Texas Caregivers for Compromise
Texas Caregivers for Compromise advocates for the 120,000 people in long term care facilities across the State of Texas. On March 13, 2020, the Governor of the State of Texas closed facilities to access by residents' family members and the resulting despondency and health deterioration has become as great a threat as the disease itself.
Isolation was meant to protect residents but the weight loss, rapid cognitive decline and loss of willingness to live is as prevalent as COVID-19. In addition, the mental health crisis extends to facility staff members and family members as people deal with the anxiety, stress, hopelessness, guilt, grief, resentment, anger, loss, and frustration of a long-term care industry that is no longer person-centered.
On August 7, Texas Health and Human Services adopted Phase 1 re-opening guidelines that were so restrictive, they effectively eliminated nursing homes and state supported living facilities, thus further excluding the very same people unable to participate in window visits, virtual visits and phone calls.
On September 24, 2020, Texas HHSC adopted reopening expansion guidelines that provided for essential caregivers and expanded indoor and outdoor visitation. However, multitudes of long-term care facilities state-wide either did not know the guidelines, misunderstood the guidelines, or are refused to follow the guidelines.
March 22, 2021, emergency visitation was expanded for for the second time since August and while they allow more flexibility for essential caregivers and provide both indoor and outdoor visit provisions, a great number of facilities are still non-compliant. Family members must learn the guidelines themselves, keep up with amendments and interpretations, be full-time advocates, and provide documents as proof they are entitled to simply spend time with their loved one.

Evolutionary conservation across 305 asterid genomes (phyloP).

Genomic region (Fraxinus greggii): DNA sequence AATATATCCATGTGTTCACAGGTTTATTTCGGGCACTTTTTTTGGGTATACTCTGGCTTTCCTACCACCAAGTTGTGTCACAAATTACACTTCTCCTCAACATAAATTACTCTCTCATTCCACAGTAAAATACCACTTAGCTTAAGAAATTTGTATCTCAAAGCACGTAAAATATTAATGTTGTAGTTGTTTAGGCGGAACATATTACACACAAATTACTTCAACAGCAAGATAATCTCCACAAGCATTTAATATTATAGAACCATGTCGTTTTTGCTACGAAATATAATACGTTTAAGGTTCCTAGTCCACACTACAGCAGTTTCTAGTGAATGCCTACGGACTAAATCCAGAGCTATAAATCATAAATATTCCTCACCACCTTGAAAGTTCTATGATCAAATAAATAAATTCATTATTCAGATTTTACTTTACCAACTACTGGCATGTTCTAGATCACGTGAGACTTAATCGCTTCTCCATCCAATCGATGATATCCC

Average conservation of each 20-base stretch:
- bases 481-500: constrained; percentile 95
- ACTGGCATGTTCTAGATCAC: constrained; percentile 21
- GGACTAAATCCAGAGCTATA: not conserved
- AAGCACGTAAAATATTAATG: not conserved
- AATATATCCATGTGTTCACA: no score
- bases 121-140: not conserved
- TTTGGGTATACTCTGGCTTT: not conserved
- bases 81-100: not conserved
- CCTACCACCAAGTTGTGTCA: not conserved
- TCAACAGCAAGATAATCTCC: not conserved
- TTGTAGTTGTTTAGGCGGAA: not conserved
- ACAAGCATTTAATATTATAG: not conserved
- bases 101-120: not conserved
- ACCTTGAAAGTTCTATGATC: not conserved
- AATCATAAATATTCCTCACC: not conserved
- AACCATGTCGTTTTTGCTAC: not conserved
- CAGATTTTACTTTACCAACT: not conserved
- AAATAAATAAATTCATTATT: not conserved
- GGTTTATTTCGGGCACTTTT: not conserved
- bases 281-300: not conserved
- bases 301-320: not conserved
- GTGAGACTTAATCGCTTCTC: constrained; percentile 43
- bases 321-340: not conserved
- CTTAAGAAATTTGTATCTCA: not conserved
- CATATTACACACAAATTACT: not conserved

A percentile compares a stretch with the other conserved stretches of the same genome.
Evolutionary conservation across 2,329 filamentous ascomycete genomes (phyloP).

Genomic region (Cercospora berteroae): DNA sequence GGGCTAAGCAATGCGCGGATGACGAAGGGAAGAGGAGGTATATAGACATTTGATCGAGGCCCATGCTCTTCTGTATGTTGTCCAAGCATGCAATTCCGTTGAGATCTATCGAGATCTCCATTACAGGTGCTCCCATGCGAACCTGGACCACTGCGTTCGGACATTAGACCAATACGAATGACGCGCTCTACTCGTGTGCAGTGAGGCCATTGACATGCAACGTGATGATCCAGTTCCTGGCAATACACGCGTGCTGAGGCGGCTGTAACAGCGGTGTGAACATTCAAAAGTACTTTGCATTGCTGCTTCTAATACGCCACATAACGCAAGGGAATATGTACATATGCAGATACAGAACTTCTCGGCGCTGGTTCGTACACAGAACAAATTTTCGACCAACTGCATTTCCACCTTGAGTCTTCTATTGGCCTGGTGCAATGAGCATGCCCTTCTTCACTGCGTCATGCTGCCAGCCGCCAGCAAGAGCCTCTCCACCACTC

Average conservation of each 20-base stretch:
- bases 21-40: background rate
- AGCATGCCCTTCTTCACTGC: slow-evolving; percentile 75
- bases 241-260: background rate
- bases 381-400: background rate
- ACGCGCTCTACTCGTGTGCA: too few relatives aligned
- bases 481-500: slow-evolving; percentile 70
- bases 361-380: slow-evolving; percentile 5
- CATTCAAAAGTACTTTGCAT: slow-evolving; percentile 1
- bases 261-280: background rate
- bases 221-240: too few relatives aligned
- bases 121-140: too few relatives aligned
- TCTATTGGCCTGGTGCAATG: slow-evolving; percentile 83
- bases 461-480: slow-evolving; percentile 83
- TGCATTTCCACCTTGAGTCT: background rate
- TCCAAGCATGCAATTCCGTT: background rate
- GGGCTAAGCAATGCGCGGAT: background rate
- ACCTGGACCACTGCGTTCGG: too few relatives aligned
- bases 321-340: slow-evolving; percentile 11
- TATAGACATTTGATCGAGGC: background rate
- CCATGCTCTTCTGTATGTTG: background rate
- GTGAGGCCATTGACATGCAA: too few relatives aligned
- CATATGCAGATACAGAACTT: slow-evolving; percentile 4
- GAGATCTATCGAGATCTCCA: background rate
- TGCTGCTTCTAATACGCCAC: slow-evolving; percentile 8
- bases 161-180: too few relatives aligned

September 1, 2021, Senate Bill 25 took effect establishing essential caregivers in law and on November 2, 2021, the voters of Texas approved Proposition 6 enshrining essential caregivers into the Constitution of the State of Texas.
It is our belief that every resident in long term care, regardless of disability, is entitled to those rights guaranteed by state and federal law and the Constitution of the State of Texas. The loss of outside visitors has resulted in the loss of the resident's right to choose a physician, make decisions about care, decline treatments, participate in family and group activities, go outdoors, practice religion, use personal property, wear their own clothes, receive mail, and even vote. The loss of visitors has opened the door to subjective practices, reduced resident protections from the potential for abuse and neglect, increased civil and criminal liabilities in long-term care facilities, and imposed additional responsibilities on an overworked and dwindling labor pool.
We can no longer write our way around basic civil and human rights and we must correct the dangerous precedent set in our country. The rights of no population of people should end the moment a pandemic begins.